Mon. Jun 5th, 2023


Niagara Falls and New York City highlight this northeastern U.S. state. Times Square, Central Park, and the Empire State Building are found on NYC’s island of Manhattan. It is connected to Brooklyn by the Brooklyn Bridge. New York Harbor is home to the Statue of Liberty. Aside from the Montauk Lighthouse and the Hamptons, Long Island has beaches and Fire Island.


  • Capital City: Albany
  • Largest City: New York City
  • Nickname: The Empire State
  • Statehood: July 26, 1788; 11th state
  • Population (as of 2021): 20,215,751
  • Abbreviation: N.Y.
  • State bird: bluebird
  • State flower: rose
  • Total Size Of The State: 54,555 sq mi (141,297 km2)

Historical Background

About 5,000 years ago, Native Americans settled in the area now known as New York. The descendants of their ancestors included Native American tribes like the Seneca, Mohawk, Cayuga, and Oneida thousands of years later.

The Dutch established New Amsterdam in 1624 on Manhattan Island. Following the British takeover of the area in 1664, it was renamed New York.

New York became an American colony in 1776 and a state in 1788 after the American Revolution. Washington was sworn in as the nation’s first president in New York City, then the country’s capital, one year later. Next year, in 1790, it would be moved to Washington, D.C.

The hijackers of September 11, 2001, flew planes into New York City’s World Trade Center, the Pentagon just outside Washington, D.C., and a field in Somerset County, Pennsylvania.

Why Does It Have That Name?

Duke of York is the name given to New York in honor of the British monarch. The nickname “Empire State” came from George Washington’s description of New York as “the seat of the empire.”

Geographic Features and Landforms

In the north, New York is bordered by Canada and Lake Ontario; in the south, by Pennsylvania, New Jersey, and the Atlantic Ocean; in the west, by Lake Erie; and in the east, by Connecticut, Massachusetts, and Vermont.

It runs along the border between the Adirondack Mountains and Canada. Several small islands lie between New York and Canada in this hilly area, including Lake Champlain and Thousand Islands.

The Adirondack Upland contains New York’s highest peak, Mount Marcy, the Appalachian Mountains, waterfalls, and lakes. From Lake Erie along the border with Pennsylvania, the Allegheny Plateau extends northward, including the 11 Finger Lakes and the forested Catskill Mountains.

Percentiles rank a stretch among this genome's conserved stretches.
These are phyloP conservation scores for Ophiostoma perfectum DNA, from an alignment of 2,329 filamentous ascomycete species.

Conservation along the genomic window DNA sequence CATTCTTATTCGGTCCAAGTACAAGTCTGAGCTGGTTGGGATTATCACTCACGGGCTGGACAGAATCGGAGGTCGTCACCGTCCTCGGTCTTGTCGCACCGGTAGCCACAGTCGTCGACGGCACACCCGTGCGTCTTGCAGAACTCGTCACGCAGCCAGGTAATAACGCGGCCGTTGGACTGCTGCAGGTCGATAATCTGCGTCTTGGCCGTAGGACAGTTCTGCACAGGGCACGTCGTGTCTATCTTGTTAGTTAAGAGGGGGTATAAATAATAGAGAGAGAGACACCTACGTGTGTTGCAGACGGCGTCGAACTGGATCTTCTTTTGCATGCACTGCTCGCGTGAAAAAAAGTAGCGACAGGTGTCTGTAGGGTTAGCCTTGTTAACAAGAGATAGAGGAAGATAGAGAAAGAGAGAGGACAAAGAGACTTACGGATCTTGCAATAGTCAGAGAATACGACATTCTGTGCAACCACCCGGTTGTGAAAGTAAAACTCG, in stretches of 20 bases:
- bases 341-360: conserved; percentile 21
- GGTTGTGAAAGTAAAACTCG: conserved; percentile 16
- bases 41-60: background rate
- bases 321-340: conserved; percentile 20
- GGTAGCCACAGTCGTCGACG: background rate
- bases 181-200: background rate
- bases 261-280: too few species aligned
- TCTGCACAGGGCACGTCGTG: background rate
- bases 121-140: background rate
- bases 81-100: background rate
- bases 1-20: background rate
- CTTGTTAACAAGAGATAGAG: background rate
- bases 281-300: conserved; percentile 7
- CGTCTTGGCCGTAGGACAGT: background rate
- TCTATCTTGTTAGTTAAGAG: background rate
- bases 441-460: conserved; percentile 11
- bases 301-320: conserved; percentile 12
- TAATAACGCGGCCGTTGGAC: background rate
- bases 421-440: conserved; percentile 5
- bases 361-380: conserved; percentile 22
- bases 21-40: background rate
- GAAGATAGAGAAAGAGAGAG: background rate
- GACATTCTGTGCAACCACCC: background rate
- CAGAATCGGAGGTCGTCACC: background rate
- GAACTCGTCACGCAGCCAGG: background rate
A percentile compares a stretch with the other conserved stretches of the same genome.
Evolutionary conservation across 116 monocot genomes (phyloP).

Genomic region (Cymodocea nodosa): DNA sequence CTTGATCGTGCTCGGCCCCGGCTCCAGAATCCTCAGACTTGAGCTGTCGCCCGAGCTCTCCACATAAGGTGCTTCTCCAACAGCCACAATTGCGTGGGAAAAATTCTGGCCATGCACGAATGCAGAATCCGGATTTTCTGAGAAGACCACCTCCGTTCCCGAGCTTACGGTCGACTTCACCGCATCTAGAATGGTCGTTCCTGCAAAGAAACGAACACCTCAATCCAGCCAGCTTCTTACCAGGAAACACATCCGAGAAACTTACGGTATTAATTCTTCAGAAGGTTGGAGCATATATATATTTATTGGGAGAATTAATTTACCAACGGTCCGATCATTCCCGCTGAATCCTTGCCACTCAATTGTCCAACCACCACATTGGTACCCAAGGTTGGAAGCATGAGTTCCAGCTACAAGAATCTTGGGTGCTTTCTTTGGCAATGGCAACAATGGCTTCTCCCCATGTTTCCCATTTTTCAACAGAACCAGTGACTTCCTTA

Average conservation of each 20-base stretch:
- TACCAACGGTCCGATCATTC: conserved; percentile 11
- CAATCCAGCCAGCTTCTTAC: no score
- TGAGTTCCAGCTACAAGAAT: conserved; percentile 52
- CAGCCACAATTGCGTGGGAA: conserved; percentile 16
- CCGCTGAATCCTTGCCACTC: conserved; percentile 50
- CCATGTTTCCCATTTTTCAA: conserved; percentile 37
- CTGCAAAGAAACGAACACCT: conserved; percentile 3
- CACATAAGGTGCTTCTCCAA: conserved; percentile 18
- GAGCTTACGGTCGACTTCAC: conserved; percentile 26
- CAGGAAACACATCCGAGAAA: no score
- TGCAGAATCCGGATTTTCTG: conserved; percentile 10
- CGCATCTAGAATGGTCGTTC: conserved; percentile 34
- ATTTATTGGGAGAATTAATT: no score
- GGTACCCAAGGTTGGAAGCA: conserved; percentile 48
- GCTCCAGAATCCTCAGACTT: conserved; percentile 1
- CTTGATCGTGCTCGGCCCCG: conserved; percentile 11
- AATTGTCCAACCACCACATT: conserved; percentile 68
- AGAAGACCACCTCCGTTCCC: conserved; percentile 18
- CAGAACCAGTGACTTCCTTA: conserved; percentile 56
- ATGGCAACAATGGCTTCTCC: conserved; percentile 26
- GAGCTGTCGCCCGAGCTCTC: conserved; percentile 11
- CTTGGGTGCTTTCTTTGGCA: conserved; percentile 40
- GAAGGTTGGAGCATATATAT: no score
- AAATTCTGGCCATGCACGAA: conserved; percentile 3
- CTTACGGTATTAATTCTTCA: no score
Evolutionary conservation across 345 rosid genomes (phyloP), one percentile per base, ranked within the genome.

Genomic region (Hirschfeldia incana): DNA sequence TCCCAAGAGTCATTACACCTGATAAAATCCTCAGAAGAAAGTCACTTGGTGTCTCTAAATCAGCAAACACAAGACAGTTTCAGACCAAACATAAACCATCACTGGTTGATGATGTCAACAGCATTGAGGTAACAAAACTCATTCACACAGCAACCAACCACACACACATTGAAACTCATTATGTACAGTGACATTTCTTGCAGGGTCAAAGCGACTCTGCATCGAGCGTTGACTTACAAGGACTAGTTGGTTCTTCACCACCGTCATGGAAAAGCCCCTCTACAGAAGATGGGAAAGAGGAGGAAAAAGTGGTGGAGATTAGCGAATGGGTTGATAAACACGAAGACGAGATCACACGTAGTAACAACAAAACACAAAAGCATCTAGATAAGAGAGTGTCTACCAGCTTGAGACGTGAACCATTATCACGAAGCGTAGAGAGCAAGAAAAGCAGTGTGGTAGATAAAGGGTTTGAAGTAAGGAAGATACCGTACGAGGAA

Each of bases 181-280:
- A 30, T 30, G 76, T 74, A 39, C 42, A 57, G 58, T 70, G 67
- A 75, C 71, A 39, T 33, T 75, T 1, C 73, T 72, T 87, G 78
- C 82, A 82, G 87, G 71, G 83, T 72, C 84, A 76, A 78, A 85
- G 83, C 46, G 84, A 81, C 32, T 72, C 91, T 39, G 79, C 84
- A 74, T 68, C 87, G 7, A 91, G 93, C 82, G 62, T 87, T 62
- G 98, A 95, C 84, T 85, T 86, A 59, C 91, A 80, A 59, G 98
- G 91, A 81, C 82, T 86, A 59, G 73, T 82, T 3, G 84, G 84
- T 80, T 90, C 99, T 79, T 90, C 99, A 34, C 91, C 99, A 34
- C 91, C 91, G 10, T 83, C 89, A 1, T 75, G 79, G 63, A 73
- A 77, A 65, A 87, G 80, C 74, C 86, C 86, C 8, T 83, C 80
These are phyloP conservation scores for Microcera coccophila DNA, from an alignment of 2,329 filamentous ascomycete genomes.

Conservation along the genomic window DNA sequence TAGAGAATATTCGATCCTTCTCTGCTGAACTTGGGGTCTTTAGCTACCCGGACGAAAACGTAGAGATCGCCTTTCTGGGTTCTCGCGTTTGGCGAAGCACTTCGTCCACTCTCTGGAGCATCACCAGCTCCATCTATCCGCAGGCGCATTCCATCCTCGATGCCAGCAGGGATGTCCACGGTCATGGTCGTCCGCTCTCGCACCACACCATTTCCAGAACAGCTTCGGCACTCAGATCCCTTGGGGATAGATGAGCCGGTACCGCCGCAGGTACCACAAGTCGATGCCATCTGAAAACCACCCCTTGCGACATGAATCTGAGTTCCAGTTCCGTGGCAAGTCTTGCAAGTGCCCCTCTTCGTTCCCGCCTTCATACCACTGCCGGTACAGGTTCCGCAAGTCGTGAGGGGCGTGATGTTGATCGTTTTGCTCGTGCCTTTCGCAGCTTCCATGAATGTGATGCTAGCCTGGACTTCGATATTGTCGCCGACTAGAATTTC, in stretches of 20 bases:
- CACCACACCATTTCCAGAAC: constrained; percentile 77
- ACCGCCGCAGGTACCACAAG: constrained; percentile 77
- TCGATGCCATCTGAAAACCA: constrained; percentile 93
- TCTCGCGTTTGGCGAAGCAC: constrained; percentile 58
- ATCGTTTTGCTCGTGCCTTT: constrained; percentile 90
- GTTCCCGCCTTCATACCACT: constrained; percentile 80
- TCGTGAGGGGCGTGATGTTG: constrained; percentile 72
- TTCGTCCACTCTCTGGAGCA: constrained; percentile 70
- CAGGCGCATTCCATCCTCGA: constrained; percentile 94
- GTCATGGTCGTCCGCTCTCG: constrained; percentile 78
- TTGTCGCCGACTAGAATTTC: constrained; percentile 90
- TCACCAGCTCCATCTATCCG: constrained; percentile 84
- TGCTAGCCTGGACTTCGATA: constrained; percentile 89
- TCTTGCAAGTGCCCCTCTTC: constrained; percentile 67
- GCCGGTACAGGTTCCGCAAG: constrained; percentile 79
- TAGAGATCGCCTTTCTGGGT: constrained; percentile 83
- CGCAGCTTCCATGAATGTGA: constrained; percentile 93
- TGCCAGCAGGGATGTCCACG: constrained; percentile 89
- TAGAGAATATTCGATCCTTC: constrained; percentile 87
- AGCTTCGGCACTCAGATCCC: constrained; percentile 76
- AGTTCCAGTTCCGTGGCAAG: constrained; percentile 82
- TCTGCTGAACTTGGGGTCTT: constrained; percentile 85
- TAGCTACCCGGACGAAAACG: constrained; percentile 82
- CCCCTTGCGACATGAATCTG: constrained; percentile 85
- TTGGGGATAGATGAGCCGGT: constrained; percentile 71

Drumlins are oval-shaped mounds scattered across the Erie-Ontario Lowlands. There are two Great Lakes along its shores: Erie and Ontario. The Atlantic Coastal Plain extends toward the ocean. Staten Island and Long Island have sandy beaches and bays.

The Natural World

Weasels, raccoons, and skunks are among the smaller mammals found in New York, as well as black bears, bobcats, and moose. Common birds include golden eagles, peregrine falcons, wild turkeys, bluejays, cardinals, and woodpeckers. Snakes like queens, diamondback terrapins, and snapping turtles are reptiles. Finally, watch out for salamanders such as the eastern hellbender, which measures 30 inches long.

The state tree is the sugar maple. In addition, there are oaks, pines, and pines. Asters, azaleas, and rhododendrons are common flowers.

Natural Resources

New York supplies construction materials like limestone, salt, sand, and gravel. Also, it’s a top state for garnets, though they are used for industrial purposes rather than jewelry. Wollastonite used to make ceramics and paint, is mined only in New York.

Some Fun Facts About New York State

Niagara Falls, which borders New York and Canada, thunders with 750,000 gallons of water falling every second. You can get soaked on a boat tour if you sail too close.

With around 8.5 million residents, New York City is the largest city in the United States. The 86th floor of the Empire State Building offers views of the city, and you can climb 377 steps to the Statue of Liberty’s crown and tour Ellis Island, where over 12 million immigrants entered the country between 1892 and 1924.

Among the famous Americans who have lived in New York are U.S. presidents Theodore Roosevelt, Franklin D. Roosevelt, and John F. Kennedy.

Only New York borders both the Atlantic Ocean and the Great Lakes.

Like Texas and California, New York is home to many sports teams, such as the New York Knicks (NBA), New York Giants (NFL), New York Rangers (NHL) and many more.

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